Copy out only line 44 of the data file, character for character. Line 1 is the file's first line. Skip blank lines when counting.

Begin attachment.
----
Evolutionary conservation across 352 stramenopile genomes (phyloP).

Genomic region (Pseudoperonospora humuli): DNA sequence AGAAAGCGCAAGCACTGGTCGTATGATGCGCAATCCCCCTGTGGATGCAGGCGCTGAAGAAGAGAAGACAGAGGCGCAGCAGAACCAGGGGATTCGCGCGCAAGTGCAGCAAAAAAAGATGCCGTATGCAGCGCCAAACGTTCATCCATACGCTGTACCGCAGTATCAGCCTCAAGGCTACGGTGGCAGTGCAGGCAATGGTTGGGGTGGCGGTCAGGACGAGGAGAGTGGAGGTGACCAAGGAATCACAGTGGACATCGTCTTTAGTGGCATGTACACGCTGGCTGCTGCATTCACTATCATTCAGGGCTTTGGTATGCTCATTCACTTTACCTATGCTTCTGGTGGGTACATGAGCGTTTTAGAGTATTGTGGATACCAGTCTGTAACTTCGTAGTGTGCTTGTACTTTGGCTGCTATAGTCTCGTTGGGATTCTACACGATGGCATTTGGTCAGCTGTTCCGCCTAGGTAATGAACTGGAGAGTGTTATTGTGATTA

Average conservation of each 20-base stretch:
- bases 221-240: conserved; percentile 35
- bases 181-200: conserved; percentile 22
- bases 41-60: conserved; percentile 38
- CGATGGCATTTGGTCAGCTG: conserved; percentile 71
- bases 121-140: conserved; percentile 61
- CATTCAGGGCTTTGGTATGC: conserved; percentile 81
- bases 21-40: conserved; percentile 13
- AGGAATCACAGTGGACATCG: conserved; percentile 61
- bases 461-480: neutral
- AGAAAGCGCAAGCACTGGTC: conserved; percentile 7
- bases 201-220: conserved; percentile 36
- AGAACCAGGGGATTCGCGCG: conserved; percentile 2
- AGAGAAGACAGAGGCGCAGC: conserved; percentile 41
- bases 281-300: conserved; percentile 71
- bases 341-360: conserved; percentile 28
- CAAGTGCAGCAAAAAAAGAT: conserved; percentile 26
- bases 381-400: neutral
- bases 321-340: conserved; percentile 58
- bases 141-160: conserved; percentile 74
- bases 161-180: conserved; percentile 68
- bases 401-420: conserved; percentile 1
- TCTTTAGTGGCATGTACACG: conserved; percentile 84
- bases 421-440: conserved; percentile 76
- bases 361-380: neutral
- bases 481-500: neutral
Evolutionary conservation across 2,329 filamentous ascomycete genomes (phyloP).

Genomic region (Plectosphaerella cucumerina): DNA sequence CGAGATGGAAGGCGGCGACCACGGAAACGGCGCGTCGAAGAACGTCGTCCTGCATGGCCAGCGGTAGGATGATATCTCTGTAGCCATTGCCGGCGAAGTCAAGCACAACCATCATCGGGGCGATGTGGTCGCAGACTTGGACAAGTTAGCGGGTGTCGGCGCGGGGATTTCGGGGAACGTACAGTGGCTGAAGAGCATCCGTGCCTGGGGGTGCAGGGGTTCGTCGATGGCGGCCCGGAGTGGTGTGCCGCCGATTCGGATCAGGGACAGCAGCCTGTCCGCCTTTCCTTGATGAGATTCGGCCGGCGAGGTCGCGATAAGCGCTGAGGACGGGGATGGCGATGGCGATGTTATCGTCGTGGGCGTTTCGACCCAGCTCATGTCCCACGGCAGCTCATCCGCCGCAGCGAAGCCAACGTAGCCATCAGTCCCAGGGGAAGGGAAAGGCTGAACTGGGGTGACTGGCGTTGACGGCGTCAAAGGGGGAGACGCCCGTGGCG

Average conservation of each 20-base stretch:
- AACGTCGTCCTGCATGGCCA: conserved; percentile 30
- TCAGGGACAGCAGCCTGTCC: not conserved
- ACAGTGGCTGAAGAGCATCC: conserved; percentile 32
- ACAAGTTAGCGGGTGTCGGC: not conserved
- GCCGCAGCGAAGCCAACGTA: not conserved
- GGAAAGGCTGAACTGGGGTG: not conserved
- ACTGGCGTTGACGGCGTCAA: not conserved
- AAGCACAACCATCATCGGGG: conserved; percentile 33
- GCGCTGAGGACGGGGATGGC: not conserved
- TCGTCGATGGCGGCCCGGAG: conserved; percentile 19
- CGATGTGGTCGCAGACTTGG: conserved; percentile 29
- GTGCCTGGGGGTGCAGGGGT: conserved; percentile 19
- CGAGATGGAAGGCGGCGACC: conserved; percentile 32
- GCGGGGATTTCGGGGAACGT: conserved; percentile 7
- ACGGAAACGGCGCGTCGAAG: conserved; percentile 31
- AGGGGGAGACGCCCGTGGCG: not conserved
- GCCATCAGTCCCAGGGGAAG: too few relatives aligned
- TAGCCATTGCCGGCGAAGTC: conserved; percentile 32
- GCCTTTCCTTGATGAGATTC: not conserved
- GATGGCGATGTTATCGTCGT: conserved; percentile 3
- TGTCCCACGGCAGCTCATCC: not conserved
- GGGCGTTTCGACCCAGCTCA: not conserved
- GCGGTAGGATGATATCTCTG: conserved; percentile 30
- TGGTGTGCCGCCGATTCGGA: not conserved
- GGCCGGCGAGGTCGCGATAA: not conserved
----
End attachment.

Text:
- CGAGATGGAAGGCGGCGACC: conserved; percentile 32